REVIEW of REVIEWS

He’s a One-Man Fiction Factory

Edgar Wallace Has 140 Novels, Twenty Plays, is a Dramatic Critic and an Expert Racing Dopester.

J. L. BALDERSTON January 1 1929
REVIEW of REVIEWS

He’s a One-Man Fiction Factory

Edgar Wallace Has 140 Novels, Twenty Plays, is a Dramatic Critic and an Expert Racing Dopester.

J. L. BALDERSTON January 1 1929

He’s a One-Man Fiction Factory

Edgar Wallace Has 140 Novels, Twenty Plays, is a Dramatic Critic and an Expert Racing Dopester.

J. L. BALDERSTON

AMONG those who firmly believe that man’s chief end is to work for the pleasure it gives, is Mr. Edgar Wallace, London novelist and playwriter. His big idea is mass production, and the amazing speed with which he can dash off his works has earned him unique distinction as mystery-story writer, playwright, dramatic critic, and racing expert. In 1927 he wrote twenty-six novels and six plays, and of the 140 odd novels he has published, some five million copies have been sold. His literary output is, indeed, so voluminous that he has been aptly styled a “one-man novel factory.”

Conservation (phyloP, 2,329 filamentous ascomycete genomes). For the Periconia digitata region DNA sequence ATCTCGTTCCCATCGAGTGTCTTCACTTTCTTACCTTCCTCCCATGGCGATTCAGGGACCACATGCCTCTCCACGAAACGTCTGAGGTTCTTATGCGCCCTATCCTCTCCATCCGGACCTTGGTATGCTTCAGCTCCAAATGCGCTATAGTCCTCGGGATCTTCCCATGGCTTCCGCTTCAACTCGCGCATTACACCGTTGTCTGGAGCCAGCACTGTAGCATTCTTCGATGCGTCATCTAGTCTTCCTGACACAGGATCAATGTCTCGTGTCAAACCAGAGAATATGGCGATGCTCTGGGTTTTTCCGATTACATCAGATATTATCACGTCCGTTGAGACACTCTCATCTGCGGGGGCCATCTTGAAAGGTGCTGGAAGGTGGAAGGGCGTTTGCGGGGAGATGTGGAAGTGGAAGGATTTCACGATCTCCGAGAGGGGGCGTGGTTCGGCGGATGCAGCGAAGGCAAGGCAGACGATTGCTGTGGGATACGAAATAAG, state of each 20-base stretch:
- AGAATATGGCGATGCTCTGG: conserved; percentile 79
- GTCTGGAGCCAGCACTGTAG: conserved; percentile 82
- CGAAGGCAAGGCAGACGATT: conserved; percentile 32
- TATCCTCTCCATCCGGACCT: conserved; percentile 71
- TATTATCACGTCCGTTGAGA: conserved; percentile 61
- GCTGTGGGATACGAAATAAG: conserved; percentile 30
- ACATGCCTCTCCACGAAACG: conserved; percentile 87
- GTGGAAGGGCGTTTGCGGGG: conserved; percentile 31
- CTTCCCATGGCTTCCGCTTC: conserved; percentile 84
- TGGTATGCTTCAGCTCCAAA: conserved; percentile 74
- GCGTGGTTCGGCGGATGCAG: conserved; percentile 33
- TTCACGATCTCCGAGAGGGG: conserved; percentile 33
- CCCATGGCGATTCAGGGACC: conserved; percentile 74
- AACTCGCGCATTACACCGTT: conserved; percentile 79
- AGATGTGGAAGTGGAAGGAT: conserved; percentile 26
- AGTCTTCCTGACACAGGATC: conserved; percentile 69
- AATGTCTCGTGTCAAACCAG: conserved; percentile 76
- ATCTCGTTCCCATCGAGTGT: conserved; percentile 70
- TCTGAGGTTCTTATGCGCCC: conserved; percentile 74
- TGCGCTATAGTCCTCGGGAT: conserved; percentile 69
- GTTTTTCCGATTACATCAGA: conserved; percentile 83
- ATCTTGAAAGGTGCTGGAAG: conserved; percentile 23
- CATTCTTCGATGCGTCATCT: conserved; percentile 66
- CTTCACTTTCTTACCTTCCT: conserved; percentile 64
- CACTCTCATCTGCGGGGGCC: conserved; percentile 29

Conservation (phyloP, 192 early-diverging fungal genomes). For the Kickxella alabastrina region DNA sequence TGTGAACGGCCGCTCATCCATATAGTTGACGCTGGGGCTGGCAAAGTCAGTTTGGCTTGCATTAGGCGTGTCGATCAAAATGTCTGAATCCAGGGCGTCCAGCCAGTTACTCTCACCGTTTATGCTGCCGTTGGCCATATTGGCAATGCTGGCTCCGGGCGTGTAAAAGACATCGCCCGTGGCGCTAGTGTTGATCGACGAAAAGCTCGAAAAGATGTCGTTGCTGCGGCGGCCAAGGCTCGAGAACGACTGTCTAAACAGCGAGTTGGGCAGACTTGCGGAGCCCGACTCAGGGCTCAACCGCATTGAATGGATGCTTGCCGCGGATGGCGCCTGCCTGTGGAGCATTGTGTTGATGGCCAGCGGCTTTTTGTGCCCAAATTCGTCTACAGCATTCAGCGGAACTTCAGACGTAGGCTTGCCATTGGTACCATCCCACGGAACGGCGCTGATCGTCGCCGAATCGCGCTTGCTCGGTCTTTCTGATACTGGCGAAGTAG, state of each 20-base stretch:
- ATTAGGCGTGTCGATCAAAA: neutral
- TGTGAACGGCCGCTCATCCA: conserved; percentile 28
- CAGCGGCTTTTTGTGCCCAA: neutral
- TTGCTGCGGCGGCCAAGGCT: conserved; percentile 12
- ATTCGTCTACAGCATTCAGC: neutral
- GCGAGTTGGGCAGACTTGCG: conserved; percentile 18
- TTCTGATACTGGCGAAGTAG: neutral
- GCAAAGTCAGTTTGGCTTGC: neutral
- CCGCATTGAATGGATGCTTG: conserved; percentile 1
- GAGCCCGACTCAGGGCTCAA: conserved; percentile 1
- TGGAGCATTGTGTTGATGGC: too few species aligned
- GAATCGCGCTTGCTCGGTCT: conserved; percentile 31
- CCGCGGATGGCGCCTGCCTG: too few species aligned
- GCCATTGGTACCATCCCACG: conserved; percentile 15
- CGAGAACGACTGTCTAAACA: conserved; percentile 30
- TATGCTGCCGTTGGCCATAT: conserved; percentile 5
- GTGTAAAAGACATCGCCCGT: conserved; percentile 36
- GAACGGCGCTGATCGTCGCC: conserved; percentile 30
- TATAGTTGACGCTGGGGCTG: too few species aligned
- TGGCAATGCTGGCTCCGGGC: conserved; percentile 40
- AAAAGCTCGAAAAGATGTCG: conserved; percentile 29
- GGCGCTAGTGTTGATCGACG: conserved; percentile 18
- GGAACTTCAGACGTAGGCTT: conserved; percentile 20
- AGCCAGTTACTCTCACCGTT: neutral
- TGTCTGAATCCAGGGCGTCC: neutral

Writing to the New York World, Mr. John L. Balderston says that: “Edgar

Wallace is doing for fiction and the theatre what Henry Ford did for the motor industry, and his compatriots are awakening to the fact that they have a great pioneer in their midst. A year ago Wallace was known as the writer of sensational detective stories and a few thrillers for the stage. To-day he is on the verge of fame. To-morrow, unless he collapses under the strain of a constantly increasing output, he will bestride like a colossus the literary and dramatic firmament.